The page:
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Phantom of the Arcade 2: Shadows, Darkness, and Dread

by Susan Arendt and John Moulton

Episode 2 of Phantom of the Arcade
Horror
2009

Web Site

(based on 2 ratings)
2 member reviews

About the Story

You're trapped in a terrifying amusement park... can you find the means to escape?

Game Details

Language: English (En-US)
First Publication Date: October 26, 2009
Current Version: 1
Development System: Inform 7
IFID: 468AF248-87C8-4397-8CCD-A1867D6F4445
TUID: vgtc3lf4bqap9oym

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Number of Reviews: 2
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7 of 7 people found the following review helpful:
Another example of sequels proving stronger than originals, January 20, 2010
by Pete Gardner (Vancouver, Canada)
I'm happy to report that Phantom of the Arcade 2 is a dramatic improvement over its predecessor in a number of ways. The writing, although not grammatically perfect, is much stronger and evokes the atmosphere well. The puzzles are still quite simple, but they require a little more thought than in the previous instalment.

The intro to POTA2 drew me in suddenly. It was enjoyable and clever and, as a matter of fact, made me laugh. The player finds himself in the backstage of a theatre, looking for costumes to use for a Halloween party. Something unexpected occurs and the next thing he knows, he is in an abandoned amusement park. He must collect a list of items to make his way back out.

The plot is simple, but what more could one expect? The intent of the game is fulfilled well--it's a fun, spooky romp. Tongue is placed firmly in cheek here, and stays that way--another improvement over the original. This game uses the convention of room descriptions that tell some of the story the first time they are entered, often requiring a second "look" to get the basic description. While this may not always be the wisest approach to IF design, it works well here. This method was only responsible for two flaws that accidently revealed minor plot elements before they had happened, but they weren't crucial. On the downside, there were many unimplemented nouns in the room descriptions which made the game seem a little unfinished. When examining scenery, I would rather see "you see nothing special about the [item]" than "you can't see any such thing"--especially when it is staring me in the face!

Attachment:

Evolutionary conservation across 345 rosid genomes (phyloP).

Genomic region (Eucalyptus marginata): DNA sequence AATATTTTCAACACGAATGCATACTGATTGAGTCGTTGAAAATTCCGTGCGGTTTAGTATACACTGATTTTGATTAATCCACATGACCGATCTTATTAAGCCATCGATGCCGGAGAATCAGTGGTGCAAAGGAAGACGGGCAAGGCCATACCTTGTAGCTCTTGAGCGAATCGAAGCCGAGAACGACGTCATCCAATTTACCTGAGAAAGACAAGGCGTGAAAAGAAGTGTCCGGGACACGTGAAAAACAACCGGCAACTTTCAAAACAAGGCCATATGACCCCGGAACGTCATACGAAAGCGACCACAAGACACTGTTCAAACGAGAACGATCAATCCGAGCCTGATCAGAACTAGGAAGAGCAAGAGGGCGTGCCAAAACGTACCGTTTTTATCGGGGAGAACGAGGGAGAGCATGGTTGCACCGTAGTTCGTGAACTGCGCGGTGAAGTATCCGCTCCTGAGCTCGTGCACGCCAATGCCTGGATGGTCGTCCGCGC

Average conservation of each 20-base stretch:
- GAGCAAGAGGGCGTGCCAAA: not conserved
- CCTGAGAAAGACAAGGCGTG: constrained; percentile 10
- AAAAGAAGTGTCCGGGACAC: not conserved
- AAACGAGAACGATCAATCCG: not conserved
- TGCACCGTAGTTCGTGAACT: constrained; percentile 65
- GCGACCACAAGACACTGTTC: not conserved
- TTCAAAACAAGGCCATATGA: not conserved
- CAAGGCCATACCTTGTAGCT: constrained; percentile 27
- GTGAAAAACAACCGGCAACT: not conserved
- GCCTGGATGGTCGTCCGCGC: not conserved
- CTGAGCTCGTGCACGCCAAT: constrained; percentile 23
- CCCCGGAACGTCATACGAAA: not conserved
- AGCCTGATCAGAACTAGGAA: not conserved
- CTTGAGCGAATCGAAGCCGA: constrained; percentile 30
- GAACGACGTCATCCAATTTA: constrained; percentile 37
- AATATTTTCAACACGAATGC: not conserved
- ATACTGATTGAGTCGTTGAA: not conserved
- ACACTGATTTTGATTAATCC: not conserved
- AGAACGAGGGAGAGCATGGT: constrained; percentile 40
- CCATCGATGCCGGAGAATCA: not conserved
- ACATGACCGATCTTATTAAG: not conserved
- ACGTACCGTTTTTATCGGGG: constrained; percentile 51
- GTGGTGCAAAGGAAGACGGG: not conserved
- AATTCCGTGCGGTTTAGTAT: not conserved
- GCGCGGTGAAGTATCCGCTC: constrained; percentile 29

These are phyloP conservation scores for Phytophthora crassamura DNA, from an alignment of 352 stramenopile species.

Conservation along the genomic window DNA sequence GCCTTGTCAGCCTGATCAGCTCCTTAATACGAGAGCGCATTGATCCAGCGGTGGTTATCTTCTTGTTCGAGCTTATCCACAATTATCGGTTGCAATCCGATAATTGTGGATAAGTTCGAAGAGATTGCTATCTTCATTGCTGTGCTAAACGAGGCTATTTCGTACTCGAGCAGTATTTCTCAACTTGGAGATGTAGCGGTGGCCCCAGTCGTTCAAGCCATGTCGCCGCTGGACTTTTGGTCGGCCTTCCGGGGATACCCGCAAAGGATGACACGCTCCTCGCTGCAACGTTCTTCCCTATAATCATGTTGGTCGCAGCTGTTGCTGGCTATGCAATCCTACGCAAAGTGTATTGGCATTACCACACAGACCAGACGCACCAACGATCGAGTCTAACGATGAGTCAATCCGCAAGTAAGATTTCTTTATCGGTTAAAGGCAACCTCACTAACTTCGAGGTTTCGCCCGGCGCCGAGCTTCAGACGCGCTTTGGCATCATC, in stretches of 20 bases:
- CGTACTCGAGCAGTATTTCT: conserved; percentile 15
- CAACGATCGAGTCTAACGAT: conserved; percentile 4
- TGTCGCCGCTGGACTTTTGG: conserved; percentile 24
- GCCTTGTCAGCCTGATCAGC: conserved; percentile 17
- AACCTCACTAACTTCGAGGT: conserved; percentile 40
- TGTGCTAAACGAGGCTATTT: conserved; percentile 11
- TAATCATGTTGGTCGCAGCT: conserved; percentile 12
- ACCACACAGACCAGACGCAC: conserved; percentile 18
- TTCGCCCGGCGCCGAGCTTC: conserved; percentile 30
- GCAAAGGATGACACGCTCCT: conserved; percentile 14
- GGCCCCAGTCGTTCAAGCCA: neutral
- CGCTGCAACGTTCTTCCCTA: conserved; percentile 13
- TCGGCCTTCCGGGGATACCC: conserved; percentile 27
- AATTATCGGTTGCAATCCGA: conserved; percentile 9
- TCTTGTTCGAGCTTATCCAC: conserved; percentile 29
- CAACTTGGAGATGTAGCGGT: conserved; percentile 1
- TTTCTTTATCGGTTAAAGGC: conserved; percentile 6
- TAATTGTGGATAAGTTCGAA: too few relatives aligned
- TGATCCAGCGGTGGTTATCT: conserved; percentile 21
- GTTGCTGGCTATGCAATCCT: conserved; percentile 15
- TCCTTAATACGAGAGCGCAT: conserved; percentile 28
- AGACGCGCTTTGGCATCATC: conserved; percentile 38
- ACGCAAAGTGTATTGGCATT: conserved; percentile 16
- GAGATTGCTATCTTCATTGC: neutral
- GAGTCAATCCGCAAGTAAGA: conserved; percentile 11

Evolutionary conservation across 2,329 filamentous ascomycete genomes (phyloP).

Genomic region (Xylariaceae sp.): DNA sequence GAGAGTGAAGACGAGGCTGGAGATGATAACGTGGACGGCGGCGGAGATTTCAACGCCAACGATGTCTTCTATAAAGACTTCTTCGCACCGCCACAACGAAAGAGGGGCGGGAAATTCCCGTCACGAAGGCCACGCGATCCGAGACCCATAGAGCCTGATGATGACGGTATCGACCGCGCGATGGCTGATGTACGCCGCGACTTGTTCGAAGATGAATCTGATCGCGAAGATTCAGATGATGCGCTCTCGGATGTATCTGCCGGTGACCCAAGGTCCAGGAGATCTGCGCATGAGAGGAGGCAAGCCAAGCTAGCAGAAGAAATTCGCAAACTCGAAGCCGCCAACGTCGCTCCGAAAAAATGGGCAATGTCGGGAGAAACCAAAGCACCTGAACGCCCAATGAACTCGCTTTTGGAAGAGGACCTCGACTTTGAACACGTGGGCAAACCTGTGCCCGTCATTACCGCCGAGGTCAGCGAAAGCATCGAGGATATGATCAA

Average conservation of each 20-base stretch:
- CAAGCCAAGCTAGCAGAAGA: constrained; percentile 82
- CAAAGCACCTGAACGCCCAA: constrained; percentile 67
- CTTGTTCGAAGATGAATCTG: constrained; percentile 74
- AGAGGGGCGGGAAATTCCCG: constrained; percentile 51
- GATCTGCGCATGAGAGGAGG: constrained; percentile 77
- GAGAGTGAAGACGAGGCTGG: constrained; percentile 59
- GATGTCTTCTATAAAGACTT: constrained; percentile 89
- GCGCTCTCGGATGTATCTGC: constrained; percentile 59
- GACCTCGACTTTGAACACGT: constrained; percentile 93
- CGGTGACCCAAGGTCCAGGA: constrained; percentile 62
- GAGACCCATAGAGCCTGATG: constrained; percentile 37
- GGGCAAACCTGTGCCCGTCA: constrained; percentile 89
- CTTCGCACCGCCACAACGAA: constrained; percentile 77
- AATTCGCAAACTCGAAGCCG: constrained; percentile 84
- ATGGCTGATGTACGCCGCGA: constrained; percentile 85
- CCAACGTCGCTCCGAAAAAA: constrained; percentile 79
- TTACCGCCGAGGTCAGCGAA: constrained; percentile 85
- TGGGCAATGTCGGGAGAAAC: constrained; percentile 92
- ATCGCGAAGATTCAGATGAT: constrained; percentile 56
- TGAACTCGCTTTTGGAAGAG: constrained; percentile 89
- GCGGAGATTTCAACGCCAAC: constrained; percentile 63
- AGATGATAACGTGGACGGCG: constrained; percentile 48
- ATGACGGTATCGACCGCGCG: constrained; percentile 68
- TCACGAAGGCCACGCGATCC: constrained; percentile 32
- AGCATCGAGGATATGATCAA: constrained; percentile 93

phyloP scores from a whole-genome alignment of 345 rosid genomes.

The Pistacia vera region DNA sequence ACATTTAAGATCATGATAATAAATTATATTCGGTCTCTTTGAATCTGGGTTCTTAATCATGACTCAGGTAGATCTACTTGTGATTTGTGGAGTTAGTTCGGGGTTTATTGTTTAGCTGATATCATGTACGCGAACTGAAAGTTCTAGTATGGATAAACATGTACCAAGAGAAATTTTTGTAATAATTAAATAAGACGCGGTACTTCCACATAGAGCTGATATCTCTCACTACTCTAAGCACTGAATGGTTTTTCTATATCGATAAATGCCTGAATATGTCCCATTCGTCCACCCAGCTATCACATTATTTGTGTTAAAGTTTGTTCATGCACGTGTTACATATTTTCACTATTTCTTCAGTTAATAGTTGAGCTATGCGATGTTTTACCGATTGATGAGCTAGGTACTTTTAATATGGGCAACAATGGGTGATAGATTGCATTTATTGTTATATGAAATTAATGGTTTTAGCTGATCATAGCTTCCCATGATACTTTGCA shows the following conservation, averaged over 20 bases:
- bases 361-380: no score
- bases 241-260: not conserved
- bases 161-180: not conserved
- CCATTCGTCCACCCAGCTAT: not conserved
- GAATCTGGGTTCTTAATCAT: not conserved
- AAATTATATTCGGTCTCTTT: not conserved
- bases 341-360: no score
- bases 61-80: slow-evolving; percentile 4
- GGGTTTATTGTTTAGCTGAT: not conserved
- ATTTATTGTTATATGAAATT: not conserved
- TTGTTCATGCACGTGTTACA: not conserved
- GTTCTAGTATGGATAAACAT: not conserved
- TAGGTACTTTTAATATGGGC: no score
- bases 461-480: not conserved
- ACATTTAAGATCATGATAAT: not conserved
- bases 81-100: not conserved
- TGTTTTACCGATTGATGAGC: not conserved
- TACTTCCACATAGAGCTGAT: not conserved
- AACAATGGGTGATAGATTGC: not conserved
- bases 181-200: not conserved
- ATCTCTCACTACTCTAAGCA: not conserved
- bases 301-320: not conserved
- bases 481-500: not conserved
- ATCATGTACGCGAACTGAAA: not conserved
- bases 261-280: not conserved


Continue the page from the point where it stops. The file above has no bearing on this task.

There is one NPC, largely unimplemented, but for some reason I didn't mind. The way she is used works well. It is possible to finish the game successfully, but with two different outcomes. What those outcomes are, I'll keep secret, but if you find that you haven't finished to your satisfaction, there may be something else you can do.

There is also one interesting bug at the very very end, which lets you rack up an unlimited score. But the game is over by then, so it doesn't impact on the story.

On the whole, I enjoyed this spook-fest considerably more than its predecessor. Don't expect any purple prose in this one: it is light fare to be sure, but if you like spooky, haunted settings, as do I, this one might be worth a try.

3 of 5 people found the following review helpful:
Creepy, Funny, but Fizzling, March 28, 2010
by AmberShards (The Gothic South)
POTA2 has many compelling elements -- a creepy atmosphere, a believable plot, a snarky narrator, and a dash of humor; however it also features features missing punctuation, erroneous game messages, profanity, a bare-bones implementation, and a throw-away ending. The result is a playable, moderately enjoyable game that fizzles out at the end.

As far as the atmosphere goes, horror often needs moments that release tension so that it doesn't become unbearable; POTA2 provides those points in just the right amounts (for example, note the name of the Ferris wheel contrasted with the rest of its description). The plot is basic, but functional and believable, but the main puzzle is thrown off-kilter by the uneven scoring system. I thought that the game was much larger than it turned out being due to that alone; a third or more of the points result from one action at the very end of the game. And speaking of that action, a false message leads you to believe that there's another item you have to find, when that is not the case.

The implementation's bare-boned nature also misleads you into thinking that there are more tasks to complete; in an absence of guidance, you're left to experiment endlessly with no clue as to whether you're on the right path or not. This encourages you to waste time on red herrings and not use certain items for their intended purposes. Even those intended purposes are not obvious because they are, in at least one instance, a stretch.

The ending came as a complete surprise, and an unwelcome surprise at that. Apparently winning involves making a certain choice at the beginning of the game in an area which you cannot get back to in order to do something that is wholly unethical -- in short, something which I would never have thought to do, and which would be out of character for the PC.

On the whole, POTA2 initially tastes good, but leaves you with a bad aftertaste, much like a diet soda on a hot day.

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This is version 3 of this page, edited by David Welbourn on 29 October 2009 at 11:29am. - View Update History - Edit This Page - Add a News Item